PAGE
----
When seeking a divorce, be it in Portland, Oregon, Clark County, Washington or beyond, both parties want to come out with the best outcome possible. In many cases the parties are able to negotiate a settlement either through an uncontested divorce, a contested, but peaceful divorce, or through working hard to keep the divorce proceedings in negotiation rather than finalizing the divorce in court. In any of these cases it is important to keep in mind that there is a possibility of a divorce trial and therefore we have these suggestions for success.
1. Plan your evidence early when preparing for a divorce trial.
Most litigants, even their attorneys, take a very “fly by night” cavalier approach to preparing for trial. They often wait until the last minute, then try to scramble and put the case together when settlement falls apart. This often results in the party’s to the case not having the documents they need ready at trial, or else the documents are not organized into a clear presentation to the judge. By planning out your case months in advance, you will be sure to have plenty of time to get documents to fill the holes in your presentation.
2. Make yourself look good before and during your divorce trial.
This doesn’t mean dress nicely, although that certainly is a part of it. This means make sure your behavior for the months leading up to trial is going to put you in a good light. If you act like a jerk throughout the case, then the other side will have plenty of evidence available to show the judge what a jerk you are. Family law cases are often a race to make the judge like you, so you need to act appropriately in the months leading up to court. Everything you say to the other party, or a friend, or on social media such as Facebook, is something the judge can hear about.
3. Practice your testimony before your divorce case is presented in court.
Divorce court is a stressful environment. You have a lot riding on the outcome, and it can be intimidating even for professional witnesses to be on the stand. Often it is as important how you say things, as it is what words you use. If the judge can see you as calm and under control, they will likely find you more believable, and more trustworthy than if you break down crying or yell out of anger on the stand. While there is no way to eliminate the stress of testifying, by rehearsing with your attorney or friends ahead of time (even though it might feel awkward), it will go along way towards helping you be more relaxed when it comes time to finally testify on your own behalf.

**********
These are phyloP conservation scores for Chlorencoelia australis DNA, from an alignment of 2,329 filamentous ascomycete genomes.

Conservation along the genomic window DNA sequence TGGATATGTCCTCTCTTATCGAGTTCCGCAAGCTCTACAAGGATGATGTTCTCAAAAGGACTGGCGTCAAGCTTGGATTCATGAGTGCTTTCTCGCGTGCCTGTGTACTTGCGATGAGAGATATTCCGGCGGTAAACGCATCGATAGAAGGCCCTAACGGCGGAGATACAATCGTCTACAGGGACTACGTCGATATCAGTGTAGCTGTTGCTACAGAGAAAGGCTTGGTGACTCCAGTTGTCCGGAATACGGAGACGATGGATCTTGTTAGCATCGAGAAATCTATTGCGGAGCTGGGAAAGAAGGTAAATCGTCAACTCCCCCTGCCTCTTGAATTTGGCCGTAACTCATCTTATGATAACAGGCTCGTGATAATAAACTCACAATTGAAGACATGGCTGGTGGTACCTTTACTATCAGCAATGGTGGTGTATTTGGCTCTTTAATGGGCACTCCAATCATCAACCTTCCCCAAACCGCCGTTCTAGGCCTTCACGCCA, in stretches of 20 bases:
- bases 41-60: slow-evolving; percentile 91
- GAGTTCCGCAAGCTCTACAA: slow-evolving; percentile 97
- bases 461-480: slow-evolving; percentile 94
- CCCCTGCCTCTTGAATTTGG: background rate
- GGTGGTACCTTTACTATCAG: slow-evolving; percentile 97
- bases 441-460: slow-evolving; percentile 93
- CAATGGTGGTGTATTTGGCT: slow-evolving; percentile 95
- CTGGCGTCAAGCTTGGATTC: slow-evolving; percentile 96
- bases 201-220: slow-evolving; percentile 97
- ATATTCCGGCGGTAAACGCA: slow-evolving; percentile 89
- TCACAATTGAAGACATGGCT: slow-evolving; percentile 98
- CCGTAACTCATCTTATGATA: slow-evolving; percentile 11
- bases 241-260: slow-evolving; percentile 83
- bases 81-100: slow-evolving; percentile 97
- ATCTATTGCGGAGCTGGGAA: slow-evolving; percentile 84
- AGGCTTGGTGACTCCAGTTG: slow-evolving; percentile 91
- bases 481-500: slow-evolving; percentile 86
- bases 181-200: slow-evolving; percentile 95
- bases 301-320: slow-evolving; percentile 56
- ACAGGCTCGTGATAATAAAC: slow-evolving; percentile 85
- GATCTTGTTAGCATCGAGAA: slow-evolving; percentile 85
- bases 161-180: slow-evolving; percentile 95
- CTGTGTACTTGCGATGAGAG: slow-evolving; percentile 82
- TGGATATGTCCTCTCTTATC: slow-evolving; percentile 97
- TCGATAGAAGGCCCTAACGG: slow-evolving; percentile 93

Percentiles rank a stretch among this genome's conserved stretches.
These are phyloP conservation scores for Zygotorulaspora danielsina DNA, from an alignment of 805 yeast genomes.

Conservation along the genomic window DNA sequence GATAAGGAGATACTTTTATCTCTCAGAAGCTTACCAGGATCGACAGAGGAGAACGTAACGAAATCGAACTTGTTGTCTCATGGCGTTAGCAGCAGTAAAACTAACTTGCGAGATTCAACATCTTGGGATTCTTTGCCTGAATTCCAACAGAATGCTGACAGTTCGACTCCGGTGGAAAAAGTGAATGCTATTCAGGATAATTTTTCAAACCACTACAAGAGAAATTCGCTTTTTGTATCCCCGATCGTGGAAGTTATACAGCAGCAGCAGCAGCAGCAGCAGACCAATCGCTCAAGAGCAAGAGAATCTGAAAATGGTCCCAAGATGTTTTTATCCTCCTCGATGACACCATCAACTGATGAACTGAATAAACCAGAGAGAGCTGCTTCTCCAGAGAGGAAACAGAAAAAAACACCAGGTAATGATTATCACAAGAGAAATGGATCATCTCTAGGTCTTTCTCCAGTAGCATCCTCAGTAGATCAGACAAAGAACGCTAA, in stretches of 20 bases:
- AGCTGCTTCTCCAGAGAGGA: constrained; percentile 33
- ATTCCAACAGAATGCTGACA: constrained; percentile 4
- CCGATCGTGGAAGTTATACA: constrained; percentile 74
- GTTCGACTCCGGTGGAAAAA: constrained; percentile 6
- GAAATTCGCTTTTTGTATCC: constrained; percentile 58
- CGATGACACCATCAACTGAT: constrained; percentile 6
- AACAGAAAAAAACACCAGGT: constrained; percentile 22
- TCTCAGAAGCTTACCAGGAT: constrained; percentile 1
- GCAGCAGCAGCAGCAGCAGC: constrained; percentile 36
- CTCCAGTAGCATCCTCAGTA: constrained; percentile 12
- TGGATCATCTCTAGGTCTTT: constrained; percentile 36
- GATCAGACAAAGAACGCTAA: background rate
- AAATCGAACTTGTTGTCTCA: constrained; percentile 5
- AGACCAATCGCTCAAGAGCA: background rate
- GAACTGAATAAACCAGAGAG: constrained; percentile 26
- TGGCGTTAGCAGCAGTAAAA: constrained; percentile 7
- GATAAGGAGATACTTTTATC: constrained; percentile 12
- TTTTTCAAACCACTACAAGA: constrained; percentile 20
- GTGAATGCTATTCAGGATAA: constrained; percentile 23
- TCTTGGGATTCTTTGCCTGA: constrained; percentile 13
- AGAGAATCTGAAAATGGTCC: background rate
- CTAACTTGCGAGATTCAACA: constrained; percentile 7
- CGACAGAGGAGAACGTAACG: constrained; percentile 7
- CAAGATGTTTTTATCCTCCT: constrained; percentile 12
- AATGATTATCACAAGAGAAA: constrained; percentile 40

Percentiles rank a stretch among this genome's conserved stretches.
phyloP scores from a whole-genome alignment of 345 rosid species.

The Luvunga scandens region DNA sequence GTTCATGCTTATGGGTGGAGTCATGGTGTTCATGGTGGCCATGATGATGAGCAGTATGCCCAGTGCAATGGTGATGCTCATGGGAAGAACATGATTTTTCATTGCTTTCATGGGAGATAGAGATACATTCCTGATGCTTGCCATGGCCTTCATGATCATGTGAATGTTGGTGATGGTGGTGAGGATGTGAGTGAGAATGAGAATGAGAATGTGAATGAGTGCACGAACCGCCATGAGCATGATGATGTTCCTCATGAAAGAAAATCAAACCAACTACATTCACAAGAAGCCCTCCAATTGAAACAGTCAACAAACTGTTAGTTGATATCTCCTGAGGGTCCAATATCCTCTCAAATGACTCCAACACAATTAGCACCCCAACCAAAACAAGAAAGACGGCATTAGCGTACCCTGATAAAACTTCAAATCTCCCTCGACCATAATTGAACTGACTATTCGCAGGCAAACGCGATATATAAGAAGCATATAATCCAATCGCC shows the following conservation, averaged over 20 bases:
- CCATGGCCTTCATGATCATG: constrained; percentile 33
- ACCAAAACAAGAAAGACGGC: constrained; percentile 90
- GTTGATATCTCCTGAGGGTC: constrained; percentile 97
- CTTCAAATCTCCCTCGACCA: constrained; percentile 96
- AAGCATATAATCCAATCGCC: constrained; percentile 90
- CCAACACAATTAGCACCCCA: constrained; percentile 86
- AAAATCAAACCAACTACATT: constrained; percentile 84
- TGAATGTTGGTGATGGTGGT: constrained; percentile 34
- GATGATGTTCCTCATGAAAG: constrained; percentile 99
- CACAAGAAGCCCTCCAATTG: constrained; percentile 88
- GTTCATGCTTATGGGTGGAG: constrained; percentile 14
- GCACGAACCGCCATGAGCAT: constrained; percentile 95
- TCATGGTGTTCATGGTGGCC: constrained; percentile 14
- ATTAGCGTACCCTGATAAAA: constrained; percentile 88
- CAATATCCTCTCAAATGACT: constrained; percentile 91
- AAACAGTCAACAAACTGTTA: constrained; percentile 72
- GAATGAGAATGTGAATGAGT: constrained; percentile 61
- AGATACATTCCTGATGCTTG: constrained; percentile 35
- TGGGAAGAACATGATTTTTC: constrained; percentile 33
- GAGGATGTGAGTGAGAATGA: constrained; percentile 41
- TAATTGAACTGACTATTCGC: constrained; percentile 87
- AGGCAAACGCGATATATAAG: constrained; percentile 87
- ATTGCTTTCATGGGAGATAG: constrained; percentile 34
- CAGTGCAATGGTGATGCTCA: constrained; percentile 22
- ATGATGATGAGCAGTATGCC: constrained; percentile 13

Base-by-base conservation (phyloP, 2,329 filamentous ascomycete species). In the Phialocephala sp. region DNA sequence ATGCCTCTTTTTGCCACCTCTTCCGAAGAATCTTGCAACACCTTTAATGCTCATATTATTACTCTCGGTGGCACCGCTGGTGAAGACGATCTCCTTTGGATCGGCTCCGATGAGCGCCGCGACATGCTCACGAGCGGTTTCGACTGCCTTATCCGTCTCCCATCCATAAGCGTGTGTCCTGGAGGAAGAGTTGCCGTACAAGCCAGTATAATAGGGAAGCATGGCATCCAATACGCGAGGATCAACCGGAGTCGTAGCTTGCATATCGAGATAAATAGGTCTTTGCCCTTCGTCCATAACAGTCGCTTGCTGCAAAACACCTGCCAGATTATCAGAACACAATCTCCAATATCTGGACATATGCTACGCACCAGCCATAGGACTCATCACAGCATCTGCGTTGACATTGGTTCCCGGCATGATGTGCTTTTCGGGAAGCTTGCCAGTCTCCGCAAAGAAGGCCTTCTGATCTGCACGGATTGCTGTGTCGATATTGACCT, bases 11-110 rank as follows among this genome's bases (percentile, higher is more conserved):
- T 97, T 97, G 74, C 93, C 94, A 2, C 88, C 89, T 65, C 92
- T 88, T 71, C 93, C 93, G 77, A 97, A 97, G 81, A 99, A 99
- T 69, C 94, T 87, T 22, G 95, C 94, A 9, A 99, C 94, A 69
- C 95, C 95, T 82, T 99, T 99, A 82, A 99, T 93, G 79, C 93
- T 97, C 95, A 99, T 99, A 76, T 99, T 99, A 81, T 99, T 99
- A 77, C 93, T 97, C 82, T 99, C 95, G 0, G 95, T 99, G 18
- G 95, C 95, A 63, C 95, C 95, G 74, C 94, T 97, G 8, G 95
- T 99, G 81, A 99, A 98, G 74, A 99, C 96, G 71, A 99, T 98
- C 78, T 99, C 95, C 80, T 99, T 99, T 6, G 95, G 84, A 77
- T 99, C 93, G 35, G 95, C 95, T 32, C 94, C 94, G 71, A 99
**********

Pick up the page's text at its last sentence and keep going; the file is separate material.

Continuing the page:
4. Establish a good status quo for parenting time.
Often times, the decision of “what should the parenting plan be”, is answered by the question “what has the parenting plan been”. When people separate, they often don’t work hard enough to establish a healthy parenting plan for themselves early. They often agree to unfavorable plans, just to make it easy, with the hope they can convince a judge to change it later. This is backwards, as hard as it can be sometimes, if you want to have success at trial litigating parenting time issues, your chances of success go way up if you have established a positive status quo in your favor early in the proceedings.
5. Draft a really good trial memorandum.
In Oregon, each party is permitted the opportunity to file a trial memorandum, which is basically a free chance to make your whole case to the judge before she ever sees you. More often than judges would admit, these cases are won or lost by what is in your trial memorandum. Judge’s form early opinions, and often times a good memo can win you your case by forcing a settlement before anyone has to take the stand on the day of court.
While divorce is often a stressful situation, we hope that this guide will help to inform you about how to help your case be more successful in the even that you go to court. We have more articles concerning uncontested divorce, peaceful divorce, and negotiating a settlement. If you have further questions please contact Brasier Law at 1 (503) 855-4777 and told free at 1 (855) 328-9108 or through the form below.
You may find our series of articles guiding readers through the beginning stages of divorce to be helpful: